No, a subject-constricted, popularity-constrained site would be no fun. I’d rather roam widely: Quakers, my dad’s Buick convertibles, Peace Corps memories, Hillsdale secessionist impulses, “active shooter” alerts on my community college campus, the future of journalism, political mind games and — Sarah Palin’s glasses.

The result is that about half of the 46 daily visits result from the happenstance of chance search engine surfing.

I once wrote about how my iPod cords get tangled in my backpack as if they were engaged in some surreptitious electronic-device orgy. I tagged the post “sonic sex” and ever since I’ve found sonic sex addicts (yes, they exist) visiting the post. I fear my musings were not what they had in mind.

I recently went on vacation and didn’t post a word for five days. I figured the visits would drop off in my absence. To my surprise, the numbers actually increased slightly. Two explanations: Search engine hits keep happening no matter what I write today or tomorrow, and regular readers wonder about my whereabouts. It’s a stretch to say they were worried, but who knows?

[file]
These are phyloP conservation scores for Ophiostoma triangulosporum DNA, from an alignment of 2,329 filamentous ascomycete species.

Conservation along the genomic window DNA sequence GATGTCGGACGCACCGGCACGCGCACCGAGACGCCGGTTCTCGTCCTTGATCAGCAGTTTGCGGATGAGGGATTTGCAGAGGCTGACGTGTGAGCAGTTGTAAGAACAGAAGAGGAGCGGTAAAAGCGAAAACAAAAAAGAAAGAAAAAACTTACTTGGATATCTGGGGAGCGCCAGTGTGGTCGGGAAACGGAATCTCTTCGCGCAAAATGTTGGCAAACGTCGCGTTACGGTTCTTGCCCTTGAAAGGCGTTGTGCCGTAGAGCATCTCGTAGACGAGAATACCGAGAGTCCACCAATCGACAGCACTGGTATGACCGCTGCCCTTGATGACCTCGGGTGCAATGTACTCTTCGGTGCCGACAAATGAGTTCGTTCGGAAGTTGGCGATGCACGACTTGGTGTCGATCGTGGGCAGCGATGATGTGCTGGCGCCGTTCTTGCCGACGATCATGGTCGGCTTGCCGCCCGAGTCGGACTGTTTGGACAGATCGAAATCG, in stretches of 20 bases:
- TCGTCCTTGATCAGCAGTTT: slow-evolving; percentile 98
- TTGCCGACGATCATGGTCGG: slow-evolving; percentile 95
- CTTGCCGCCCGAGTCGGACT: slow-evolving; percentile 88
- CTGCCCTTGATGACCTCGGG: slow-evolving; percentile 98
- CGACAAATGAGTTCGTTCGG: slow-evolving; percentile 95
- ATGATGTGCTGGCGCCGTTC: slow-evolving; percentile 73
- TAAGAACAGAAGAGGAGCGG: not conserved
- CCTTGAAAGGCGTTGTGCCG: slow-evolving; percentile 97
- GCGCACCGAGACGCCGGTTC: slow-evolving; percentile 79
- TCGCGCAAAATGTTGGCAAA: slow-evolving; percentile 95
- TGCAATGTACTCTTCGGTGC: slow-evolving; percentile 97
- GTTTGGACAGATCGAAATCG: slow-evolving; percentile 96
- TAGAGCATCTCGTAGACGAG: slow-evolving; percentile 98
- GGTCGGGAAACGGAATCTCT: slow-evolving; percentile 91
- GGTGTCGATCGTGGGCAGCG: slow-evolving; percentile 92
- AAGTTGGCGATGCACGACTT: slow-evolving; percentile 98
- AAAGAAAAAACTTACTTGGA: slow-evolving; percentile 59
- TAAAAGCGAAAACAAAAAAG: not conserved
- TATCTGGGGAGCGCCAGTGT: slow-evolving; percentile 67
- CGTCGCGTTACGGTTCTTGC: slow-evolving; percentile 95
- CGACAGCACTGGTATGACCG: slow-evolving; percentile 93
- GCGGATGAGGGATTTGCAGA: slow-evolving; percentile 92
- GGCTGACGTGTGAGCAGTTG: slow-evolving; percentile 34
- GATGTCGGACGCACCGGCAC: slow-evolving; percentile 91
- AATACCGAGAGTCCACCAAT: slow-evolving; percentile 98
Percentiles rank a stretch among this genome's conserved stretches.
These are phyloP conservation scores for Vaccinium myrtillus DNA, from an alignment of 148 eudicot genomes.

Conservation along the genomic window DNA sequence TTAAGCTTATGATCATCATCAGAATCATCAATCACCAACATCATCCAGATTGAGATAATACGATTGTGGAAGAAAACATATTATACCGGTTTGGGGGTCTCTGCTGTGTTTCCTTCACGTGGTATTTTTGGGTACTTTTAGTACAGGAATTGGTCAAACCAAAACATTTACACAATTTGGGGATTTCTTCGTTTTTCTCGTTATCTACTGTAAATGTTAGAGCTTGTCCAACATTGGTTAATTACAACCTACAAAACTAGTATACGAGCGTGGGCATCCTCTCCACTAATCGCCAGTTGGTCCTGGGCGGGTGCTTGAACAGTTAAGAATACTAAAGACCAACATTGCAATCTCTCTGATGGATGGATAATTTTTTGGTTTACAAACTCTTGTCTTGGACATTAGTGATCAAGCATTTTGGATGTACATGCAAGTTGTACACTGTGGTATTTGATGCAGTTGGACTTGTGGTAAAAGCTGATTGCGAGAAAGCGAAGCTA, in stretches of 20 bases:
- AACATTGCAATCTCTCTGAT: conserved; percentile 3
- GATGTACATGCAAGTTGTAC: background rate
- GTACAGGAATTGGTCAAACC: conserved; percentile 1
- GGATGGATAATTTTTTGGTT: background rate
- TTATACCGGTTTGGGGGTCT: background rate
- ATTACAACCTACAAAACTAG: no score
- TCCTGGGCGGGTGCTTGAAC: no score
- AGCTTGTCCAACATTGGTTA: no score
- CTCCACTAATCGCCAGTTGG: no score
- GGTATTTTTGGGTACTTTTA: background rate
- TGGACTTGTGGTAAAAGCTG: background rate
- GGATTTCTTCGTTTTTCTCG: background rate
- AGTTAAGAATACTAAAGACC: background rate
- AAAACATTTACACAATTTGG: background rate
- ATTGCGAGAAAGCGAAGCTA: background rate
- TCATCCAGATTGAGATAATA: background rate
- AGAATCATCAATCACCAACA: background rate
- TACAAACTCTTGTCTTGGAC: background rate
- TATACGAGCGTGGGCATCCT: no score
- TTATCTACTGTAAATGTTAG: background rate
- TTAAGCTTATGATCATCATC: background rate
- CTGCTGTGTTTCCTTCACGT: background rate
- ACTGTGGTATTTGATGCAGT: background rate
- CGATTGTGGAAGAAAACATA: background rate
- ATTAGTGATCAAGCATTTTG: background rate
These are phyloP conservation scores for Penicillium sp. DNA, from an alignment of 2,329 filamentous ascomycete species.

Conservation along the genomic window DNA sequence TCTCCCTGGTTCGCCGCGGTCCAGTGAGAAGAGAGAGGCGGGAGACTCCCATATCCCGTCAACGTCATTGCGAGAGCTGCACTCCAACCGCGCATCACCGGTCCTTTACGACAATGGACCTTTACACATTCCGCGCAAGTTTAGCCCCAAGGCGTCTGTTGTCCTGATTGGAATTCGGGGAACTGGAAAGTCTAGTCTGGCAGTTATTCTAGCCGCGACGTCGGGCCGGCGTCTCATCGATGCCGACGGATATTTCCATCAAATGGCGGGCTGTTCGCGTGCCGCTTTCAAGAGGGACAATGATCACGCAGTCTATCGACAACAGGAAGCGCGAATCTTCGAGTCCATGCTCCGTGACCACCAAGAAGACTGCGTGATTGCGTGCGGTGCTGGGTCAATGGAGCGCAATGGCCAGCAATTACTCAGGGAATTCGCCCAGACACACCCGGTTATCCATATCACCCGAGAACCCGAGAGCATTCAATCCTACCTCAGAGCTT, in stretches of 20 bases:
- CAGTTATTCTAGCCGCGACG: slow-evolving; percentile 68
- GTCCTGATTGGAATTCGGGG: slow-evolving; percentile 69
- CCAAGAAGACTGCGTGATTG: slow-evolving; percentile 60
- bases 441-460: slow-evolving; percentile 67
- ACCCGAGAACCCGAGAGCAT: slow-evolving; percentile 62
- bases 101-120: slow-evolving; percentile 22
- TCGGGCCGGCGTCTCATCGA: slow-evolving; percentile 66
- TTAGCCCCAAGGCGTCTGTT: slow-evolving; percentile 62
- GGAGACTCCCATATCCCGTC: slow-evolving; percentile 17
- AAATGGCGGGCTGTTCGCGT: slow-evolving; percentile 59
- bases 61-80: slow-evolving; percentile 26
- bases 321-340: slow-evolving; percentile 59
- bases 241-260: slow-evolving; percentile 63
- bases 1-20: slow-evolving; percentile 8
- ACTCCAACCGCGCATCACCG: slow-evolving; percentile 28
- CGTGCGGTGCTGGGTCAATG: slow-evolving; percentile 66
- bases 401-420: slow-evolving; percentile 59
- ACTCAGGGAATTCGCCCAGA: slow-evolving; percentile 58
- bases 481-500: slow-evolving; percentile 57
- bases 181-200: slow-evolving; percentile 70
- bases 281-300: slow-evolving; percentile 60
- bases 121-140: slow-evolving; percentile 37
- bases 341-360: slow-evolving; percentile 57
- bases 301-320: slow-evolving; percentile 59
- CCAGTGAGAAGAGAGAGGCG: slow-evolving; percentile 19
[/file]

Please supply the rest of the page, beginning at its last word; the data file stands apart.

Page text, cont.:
So, curiously, in my absence, the site took on a life of its own. Not to be morbid about it, but I wonder whether web sites continue and even grow in popularity after their authors have moved on to the Big Blog in the Sky.

My soul is strangely warmed by the thought of blog immortality.

Until then, I look forward to composing the next 1000 posts.

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Wednesday, July 22, 2009

Missoula's Peace Center

I reported yesterday on my trip to Missoula, and on the ways the Montana city has created several amenities that we here in Hillsdale have often discussed but not yet implemented.

Another Missoula institution merits mentioning, the Jeannette Rankin Peace Center.

The center is just south of the Higgins Street Bridge in a cluster of "alternative businesses." A fair trade shop is in the store's front, and a private, subscription lending library is to the rear of the space.